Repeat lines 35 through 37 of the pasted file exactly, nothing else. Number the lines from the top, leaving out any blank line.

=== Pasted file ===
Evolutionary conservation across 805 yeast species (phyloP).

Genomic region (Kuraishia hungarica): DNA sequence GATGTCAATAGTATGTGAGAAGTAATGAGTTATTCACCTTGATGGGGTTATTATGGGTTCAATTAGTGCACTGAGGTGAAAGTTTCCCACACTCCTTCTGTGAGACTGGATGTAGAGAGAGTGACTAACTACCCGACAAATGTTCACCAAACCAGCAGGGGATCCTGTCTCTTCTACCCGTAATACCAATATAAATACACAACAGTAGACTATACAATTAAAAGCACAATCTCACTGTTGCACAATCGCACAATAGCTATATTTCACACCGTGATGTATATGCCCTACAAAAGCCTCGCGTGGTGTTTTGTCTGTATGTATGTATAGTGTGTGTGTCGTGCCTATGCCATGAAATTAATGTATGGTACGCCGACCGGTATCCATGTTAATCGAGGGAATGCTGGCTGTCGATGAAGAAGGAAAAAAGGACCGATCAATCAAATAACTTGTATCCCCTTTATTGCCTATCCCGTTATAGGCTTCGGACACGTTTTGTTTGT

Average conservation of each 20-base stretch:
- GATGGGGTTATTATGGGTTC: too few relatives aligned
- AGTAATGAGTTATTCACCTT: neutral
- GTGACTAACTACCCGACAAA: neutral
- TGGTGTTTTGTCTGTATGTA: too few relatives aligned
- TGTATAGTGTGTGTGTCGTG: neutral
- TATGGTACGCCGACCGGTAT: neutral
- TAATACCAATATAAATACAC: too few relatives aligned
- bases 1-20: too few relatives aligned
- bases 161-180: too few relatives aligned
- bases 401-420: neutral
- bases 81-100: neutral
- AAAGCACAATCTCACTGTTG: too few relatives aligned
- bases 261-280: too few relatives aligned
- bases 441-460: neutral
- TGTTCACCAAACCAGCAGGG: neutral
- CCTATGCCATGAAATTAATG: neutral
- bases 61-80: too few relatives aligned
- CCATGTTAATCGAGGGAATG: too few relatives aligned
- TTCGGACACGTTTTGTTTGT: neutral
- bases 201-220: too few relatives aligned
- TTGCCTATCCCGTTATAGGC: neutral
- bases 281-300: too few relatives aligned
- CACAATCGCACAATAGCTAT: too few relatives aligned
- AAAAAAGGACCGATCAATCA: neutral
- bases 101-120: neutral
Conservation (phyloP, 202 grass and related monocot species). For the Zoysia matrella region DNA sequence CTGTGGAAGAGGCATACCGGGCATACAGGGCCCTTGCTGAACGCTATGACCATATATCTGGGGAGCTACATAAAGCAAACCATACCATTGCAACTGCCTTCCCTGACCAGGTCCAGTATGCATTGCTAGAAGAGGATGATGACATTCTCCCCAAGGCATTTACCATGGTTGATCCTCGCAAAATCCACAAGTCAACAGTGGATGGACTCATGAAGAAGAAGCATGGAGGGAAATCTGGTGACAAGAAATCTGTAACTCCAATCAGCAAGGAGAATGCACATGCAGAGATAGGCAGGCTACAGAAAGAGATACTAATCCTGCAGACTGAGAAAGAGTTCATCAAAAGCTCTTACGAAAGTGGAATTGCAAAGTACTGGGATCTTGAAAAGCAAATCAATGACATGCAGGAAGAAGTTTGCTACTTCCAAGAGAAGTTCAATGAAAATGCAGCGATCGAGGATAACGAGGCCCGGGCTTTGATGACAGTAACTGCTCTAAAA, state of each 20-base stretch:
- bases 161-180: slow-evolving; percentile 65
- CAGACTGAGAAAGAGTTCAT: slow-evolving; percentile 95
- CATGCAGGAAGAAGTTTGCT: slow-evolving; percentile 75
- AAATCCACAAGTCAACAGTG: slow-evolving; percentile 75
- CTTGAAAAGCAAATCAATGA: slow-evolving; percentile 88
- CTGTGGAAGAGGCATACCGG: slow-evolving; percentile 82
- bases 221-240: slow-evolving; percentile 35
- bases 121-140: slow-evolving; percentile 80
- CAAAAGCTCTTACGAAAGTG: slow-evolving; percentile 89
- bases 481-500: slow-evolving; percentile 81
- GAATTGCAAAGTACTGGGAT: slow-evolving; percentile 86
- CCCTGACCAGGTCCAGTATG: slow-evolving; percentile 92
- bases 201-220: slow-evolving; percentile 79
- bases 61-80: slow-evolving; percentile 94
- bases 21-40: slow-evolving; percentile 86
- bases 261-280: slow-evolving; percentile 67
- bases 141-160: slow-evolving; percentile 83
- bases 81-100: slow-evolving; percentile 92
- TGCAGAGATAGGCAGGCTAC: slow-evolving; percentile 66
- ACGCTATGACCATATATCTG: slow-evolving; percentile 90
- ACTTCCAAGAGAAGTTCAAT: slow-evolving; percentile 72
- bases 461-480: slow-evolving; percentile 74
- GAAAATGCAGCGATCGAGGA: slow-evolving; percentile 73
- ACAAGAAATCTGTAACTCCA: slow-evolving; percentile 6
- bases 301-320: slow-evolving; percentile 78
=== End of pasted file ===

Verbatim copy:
- CTGTGGAAGAGGCATACCGG: slow-evolving; percentile 82
- bases 221-240: slow-evolving; percentile 35
- bases 121-140: slow-evolving; percentile 80